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Audience Etiquette

photo: rows of velvet seats in a theater fill the frame

Today, there's a wealth of entertainment offered in widely differing settings, but the following fundamentals of good audience etiquette are adaptable to virtually any situation:

Theatre Audience Etiquette

  • No talking, unless audience participation is requested by the performers. If something must be said, whisper it quickly. Excessively shushing a talkative neighbor can be just as disturbing.
  • Use good posture. Auditorium seating is often arranged so that the person in the seat behind can see between the two seats in front, so slumping sideways or lounging on a partner's shoulder blocks the view.
  • Remove hats. Ladies, if your hat is part of your outfit, you can keep it on as long as it doesn't block anyone's view.
  • Noises off. Turn off cell phones, beepers, audible watches, and any other sound-making gadgets before any performance.
  • Lights out.  Don't forget, the screen on your mobile device can be a distraction too.
  • Snap, crackle, pop. No rattling of candy boxes or ice in cups, shaking popcorn containers, or slurping drinks.
  • Control coughing. Muffle coughs and sneezes with a handkerchief. Cough drops and mints may be helpful, but leave if you can't stop the attack.
  • Avoid other sounds that can disturb the people around you and the performers. Munching noisily, smacking or cracking gum, rattling the pages of programs, tapping feet or drumming fingers, humming or singing along, rummaging in purses—these are just a few of the things that can annoy those around you.
  • Smoke only in designated areas. Leave and find a place outside if you must smoke.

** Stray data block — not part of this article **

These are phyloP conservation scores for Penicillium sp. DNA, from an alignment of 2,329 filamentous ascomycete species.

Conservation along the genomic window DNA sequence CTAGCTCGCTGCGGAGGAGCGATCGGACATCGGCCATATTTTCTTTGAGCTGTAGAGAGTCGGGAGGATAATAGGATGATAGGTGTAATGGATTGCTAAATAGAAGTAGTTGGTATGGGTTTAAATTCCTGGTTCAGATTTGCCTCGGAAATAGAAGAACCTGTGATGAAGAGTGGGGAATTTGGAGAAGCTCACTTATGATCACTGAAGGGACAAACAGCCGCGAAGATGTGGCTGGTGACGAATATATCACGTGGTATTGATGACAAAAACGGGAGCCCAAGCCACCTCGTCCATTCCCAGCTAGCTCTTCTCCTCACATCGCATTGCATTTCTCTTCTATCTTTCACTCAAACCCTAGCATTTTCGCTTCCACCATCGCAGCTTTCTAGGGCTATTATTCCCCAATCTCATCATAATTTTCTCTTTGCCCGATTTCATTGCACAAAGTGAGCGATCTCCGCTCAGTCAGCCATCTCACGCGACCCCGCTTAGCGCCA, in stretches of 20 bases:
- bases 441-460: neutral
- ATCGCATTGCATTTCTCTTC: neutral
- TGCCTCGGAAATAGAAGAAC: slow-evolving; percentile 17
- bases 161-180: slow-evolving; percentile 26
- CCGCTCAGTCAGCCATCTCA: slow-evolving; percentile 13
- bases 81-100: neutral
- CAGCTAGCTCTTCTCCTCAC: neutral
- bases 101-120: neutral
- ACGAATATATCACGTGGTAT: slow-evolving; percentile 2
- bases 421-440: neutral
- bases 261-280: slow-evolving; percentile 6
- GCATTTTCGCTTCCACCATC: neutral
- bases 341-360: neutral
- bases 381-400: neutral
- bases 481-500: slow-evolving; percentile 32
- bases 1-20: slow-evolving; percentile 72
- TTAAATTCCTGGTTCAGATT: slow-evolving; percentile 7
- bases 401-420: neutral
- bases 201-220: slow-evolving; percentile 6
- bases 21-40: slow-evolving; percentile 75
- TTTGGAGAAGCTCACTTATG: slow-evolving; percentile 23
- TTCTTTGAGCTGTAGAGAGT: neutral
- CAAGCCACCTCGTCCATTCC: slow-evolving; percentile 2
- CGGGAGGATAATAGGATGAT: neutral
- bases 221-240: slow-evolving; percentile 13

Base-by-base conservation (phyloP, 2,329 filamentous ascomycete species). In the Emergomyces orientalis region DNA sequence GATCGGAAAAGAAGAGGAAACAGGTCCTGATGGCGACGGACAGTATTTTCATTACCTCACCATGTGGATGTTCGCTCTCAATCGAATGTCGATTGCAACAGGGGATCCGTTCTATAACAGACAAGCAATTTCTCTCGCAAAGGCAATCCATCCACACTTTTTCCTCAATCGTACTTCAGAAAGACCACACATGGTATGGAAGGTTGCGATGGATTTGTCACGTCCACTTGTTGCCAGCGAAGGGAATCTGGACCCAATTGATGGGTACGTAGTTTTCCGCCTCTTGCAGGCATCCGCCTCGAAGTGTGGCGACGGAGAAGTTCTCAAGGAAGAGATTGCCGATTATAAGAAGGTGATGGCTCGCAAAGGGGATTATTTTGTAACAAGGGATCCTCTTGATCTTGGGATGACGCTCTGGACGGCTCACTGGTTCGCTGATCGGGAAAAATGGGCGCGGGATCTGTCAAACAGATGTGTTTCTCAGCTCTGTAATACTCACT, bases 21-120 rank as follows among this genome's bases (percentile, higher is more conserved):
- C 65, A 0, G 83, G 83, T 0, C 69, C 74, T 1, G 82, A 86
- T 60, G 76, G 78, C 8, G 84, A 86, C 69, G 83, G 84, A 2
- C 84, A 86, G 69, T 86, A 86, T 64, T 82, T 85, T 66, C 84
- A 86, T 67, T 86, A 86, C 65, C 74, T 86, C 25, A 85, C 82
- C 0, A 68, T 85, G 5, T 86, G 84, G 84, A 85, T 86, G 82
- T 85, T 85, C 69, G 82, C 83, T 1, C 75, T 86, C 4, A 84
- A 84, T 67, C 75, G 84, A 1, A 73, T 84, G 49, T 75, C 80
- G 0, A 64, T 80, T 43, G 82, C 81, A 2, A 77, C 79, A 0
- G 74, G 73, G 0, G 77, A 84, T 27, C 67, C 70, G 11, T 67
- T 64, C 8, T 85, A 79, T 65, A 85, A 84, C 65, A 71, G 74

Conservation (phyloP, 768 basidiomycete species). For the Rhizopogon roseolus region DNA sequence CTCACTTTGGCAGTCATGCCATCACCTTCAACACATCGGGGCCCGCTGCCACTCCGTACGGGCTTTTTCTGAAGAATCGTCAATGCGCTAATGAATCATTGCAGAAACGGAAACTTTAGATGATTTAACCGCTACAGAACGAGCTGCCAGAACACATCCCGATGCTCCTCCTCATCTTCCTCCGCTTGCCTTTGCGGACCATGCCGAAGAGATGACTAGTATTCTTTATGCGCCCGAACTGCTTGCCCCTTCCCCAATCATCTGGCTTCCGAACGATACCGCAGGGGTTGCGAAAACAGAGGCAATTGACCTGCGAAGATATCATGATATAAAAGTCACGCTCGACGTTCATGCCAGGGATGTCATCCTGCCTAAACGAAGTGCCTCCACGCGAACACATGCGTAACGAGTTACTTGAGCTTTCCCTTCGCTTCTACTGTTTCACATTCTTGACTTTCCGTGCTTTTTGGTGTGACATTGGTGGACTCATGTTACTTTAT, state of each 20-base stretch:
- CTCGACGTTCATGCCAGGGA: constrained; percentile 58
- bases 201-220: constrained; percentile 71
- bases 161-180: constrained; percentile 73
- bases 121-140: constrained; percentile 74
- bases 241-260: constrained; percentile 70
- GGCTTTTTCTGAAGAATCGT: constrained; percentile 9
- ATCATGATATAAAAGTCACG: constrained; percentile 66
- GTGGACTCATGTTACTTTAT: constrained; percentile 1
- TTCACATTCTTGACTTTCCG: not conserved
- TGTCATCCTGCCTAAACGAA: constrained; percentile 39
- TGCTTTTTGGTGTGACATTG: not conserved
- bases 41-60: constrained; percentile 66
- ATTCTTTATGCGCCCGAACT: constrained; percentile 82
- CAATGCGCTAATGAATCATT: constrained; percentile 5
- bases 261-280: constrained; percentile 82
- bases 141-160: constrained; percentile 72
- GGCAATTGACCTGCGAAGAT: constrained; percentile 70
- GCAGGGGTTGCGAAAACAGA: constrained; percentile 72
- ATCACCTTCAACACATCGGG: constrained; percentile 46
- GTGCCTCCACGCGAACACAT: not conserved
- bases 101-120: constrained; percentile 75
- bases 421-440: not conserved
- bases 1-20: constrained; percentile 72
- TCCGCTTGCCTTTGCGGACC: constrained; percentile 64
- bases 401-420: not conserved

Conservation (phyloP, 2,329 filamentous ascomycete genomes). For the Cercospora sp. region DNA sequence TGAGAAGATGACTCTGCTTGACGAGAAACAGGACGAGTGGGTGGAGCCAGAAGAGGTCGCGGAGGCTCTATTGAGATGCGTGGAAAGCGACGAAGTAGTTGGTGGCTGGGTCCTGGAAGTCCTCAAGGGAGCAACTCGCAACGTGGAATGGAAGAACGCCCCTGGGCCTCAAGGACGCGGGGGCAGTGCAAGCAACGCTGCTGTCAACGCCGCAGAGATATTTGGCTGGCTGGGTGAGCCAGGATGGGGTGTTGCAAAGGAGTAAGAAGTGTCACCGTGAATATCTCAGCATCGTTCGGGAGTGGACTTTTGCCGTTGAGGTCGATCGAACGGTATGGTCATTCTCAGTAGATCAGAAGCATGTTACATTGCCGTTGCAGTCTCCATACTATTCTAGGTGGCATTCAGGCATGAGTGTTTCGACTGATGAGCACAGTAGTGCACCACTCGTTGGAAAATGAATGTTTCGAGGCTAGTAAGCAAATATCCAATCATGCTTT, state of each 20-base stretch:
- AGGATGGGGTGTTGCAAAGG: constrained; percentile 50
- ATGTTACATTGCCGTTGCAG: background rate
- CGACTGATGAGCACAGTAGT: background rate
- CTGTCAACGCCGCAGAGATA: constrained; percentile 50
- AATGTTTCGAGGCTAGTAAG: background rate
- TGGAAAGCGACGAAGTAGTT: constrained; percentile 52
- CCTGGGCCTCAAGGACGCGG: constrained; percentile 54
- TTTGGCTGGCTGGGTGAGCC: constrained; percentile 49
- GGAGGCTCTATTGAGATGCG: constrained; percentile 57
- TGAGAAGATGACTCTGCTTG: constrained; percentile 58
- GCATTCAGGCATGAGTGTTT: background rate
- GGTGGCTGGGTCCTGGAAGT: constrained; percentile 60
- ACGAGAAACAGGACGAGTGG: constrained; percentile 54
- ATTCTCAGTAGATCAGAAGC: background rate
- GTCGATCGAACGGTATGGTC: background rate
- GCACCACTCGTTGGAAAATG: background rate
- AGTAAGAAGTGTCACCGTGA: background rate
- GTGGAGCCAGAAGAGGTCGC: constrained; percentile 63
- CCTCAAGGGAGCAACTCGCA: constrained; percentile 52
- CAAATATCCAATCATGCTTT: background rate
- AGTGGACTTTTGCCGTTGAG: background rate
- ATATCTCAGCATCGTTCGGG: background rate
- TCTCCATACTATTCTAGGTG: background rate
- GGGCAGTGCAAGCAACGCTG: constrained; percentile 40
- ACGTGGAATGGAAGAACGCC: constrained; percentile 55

• Don't take flash photos or shoot video during live performances. The point is to do nothing that will distract the performers or disturb others in the audience.
  • Dispose of trash, including chewed gum, in waste containers. Tell an attendant if anything was spilled, as a courtesy to the next person who has your seat.

Outdoor Audience Etiquette

Many outdoor performances have a relaxed atmosphere, but a little consideration will make the experience enjoyable for all.

  • Keep it down, please. Unless the performers encourage you to do so, don't sing along or repeat dialogue.
  • Keep charge of children and pets (if they're allowed). Know where they are at all times. Sit near the edge of the crowd in case you need to take your daughter or your dog for a walk.
  • Use common sense about outdoor seating. Seating and accessories that can block others' view or cause congestion should be placed as far from the center of the crowd as possible.
  • Be careful with food and drinks. Wipe up spills, especially on surfaces where others may sit or eat.
  • Smoke away from the crowd. Head for the fringes where the smoke is less bothersome and you're unlikely to bump a lighted cigarette into someone.
  • Clean up. Obviously, it's disrespectful to leave a mess.